A protective order is a court order issued to protect victims of family violence and dating violence.
“Family violence” is an action or the threat of an action by a member of a “family” or “household” against another member of the “family” or “household” that is intended to cause physical harm, bodily injury, physical assault or sexual assault or reasonable fear of such action. Abuse toward a child of the family or household and dating violence are also “family violence.”
“Dating violence” is an action or the threat of an action by a person against another person with whom they have or have had a “dating relationship” that is intended to cause physical harm, bodily injury, physical assault or sexual assault, or reasonable fear of such action.
You may not have to give your home or work address and telephone numbers or the address and telephone number of a protected child’s daycare or school. The judge will make this decision.
– For “family violence,” any adult in a household can file for themselves or any other member of the household, including a child who needs protection.
– For “dating violence,” any adult member of the dating relationship can file for themselves.
– Any adult may apply for a protective order to protect a child from family violence.
– The Attorney General, the District Attorney or the Department of Protective and Regulatory Services may also apply for any person who is a victim of family violence.
In order to be granted a protective order, you must prove to the court that family violence has occurred and is likely to occur in the future. A victim’s testimony may be enough to obtain a protective order, even if there is no police report.
There is no fee to the person applying for the protective order, but a person found by the court to have committed family violence may have to pay for certain court costs.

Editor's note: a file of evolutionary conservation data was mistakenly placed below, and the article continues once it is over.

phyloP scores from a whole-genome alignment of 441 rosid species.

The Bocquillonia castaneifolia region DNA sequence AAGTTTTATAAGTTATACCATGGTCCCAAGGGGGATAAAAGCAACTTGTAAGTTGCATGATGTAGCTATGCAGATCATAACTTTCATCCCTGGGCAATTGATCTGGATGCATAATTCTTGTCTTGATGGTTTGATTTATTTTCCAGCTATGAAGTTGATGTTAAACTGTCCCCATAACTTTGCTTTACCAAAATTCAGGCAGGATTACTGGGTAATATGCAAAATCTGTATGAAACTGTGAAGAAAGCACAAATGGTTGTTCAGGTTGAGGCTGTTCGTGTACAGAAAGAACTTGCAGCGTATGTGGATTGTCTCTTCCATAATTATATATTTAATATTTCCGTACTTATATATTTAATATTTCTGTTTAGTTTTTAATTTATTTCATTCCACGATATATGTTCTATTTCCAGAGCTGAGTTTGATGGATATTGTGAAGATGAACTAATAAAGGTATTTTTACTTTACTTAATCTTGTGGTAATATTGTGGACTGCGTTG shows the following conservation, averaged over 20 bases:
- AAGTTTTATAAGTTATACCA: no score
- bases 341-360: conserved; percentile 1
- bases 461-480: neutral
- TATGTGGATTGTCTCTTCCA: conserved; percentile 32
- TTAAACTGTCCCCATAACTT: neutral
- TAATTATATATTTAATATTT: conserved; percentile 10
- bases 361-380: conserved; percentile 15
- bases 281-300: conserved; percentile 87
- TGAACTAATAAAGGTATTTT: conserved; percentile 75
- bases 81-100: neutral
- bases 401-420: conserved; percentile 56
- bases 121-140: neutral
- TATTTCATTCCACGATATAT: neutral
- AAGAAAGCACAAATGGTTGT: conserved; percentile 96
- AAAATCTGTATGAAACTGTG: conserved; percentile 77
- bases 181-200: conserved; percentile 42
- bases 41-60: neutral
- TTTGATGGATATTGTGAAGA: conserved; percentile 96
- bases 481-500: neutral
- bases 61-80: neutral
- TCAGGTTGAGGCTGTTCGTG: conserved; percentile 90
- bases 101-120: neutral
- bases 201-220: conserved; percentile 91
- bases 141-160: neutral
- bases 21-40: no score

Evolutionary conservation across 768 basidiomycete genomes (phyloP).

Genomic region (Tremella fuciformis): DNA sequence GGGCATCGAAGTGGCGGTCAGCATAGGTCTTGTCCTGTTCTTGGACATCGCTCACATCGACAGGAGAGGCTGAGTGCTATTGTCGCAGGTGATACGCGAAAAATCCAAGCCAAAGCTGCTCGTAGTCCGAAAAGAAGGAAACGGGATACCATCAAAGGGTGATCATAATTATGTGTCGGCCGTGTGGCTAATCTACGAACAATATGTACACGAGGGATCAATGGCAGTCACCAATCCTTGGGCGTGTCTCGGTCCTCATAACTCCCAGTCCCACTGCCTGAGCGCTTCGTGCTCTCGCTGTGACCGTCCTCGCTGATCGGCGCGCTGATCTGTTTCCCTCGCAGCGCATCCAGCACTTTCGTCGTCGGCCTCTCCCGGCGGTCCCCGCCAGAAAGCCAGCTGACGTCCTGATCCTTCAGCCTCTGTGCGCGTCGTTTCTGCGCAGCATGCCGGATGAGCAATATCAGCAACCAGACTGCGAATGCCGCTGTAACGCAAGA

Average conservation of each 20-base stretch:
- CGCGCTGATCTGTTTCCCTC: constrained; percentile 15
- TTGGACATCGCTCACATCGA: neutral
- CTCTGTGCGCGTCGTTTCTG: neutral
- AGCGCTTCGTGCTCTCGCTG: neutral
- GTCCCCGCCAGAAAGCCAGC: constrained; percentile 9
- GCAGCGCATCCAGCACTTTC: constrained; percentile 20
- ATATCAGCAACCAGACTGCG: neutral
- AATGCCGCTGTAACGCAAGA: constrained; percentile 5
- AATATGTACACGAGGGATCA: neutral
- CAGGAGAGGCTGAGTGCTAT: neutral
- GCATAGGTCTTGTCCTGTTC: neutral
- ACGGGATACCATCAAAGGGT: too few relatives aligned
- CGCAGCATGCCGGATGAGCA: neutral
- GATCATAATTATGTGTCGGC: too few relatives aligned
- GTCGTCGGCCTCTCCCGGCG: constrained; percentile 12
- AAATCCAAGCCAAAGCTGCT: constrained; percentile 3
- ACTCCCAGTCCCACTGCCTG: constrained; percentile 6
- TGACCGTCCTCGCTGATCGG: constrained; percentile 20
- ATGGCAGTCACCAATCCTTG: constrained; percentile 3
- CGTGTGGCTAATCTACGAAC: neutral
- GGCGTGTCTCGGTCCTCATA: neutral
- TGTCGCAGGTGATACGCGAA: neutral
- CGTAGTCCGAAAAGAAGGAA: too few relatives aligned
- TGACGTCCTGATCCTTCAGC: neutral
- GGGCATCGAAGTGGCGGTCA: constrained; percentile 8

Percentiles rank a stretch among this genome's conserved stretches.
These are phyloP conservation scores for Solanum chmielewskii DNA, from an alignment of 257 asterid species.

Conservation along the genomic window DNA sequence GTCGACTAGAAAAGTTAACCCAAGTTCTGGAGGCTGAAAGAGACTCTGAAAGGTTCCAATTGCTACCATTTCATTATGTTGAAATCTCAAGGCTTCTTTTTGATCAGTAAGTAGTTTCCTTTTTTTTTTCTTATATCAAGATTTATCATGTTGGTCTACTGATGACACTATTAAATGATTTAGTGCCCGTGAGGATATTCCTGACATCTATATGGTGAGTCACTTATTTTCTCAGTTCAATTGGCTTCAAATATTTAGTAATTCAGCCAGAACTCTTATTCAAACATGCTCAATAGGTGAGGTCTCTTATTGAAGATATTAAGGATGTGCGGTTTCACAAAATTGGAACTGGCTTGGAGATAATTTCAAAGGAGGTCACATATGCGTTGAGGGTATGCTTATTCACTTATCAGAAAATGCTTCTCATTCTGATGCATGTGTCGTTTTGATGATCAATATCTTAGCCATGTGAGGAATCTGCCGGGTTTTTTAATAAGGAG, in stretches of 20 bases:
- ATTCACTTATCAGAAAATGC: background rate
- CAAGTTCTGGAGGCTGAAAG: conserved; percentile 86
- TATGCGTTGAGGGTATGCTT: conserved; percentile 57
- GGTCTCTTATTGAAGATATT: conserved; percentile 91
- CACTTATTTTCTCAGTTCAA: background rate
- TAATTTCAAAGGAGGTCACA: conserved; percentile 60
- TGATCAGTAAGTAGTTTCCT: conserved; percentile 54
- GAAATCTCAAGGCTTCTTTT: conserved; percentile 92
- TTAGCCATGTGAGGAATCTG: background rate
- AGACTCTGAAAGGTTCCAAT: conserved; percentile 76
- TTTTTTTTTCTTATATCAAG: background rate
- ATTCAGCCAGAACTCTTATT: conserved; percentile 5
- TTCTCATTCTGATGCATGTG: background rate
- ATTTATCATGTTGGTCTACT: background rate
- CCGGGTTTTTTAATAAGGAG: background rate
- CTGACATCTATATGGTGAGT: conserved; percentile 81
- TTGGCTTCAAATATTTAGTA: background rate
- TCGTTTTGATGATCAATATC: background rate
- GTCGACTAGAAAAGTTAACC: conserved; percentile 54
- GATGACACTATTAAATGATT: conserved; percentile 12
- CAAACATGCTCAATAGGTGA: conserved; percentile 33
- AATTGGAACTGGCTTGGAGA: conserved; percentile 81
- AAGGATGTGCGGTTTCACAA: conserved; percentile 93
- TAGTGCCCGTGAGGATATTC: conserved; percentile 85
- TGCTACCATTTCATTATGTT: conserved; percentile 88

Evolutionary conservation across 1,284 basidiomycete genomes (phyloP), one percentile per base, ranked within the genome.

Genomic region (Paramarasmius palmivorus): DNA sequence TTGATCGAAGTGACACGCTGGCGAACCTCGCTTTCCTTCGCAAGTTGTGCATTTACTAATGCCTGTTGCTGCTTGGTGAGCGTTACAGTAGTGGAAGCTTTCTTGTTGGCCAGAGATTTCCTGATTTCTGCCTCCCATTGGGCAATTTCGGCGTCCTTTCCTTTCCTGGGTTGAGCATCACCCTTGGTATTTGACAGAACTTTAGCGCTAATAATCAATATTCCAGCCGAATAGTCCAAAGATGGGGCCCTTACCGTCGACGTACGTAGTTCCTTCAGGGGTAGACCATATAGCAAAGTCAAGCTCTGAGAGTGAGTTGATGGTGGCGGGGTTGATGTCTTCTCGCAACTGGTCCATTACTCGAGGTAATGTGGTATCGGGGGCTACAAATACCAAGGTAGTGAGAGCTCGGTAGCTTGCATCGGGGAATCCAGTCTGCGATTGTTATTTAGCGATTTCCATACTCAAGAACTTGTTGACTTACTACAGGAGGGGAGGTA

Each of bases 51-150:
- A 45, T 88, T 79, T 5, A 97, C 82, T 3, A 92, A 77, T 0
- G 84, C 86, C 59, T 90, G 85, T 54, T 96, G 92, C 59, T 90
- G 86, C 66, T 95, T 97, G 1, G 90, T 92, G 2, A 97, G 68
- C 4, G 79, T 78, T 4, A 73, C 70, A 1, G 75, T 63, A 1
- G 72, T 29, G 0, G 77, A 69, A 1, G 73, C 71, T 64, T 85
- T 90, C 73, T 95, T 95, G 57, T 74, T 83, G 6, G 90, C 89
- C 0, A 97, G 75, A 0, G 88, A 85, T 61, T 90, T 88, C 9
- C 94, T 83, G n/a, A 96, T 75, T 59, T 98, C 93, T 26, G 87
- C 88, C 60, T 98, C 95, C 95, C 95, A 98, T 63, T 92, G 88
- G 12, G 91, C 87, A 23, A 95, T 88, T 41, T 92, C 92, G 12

The court may issue an order stopping a person found to have committed family violence from:
– committing more family violence;
– communicating directly or indirectly with a person protected by the order;
– going near the home or work place of a person protected by the order;
– going near the home, day care or school of a child protected by the order;
– following, harassing, annoying, alarming, abusing, tormenting, or embarrassing a person protected by the order; and
– having a firearm.
Some violations can result in the police taking the person to jail if he or she violates the protective order. Additionally, if the person that violates the protective order is in the country illegally, he or she may be deported. Violations of a protective order can result in criminal charges being filed. Those charges could range from a Class A Misdemeanor to a third degree felony, depending on the charge and the history of the violator.
The clerk of the court sends a copy of the order to the appropriate law enforcement agencies in the area where the member of the family or household protected by the order lives. The order is also entered into the statewide law enforcement information system maintained by the Texas Department of Public Safety (DPS).
Yes, Texas courts will enforce valid protective orders from other states.
A protective order can be effective for up to two years. However, the judge has the discretion to decide to make it effective for any amount of time less than two years.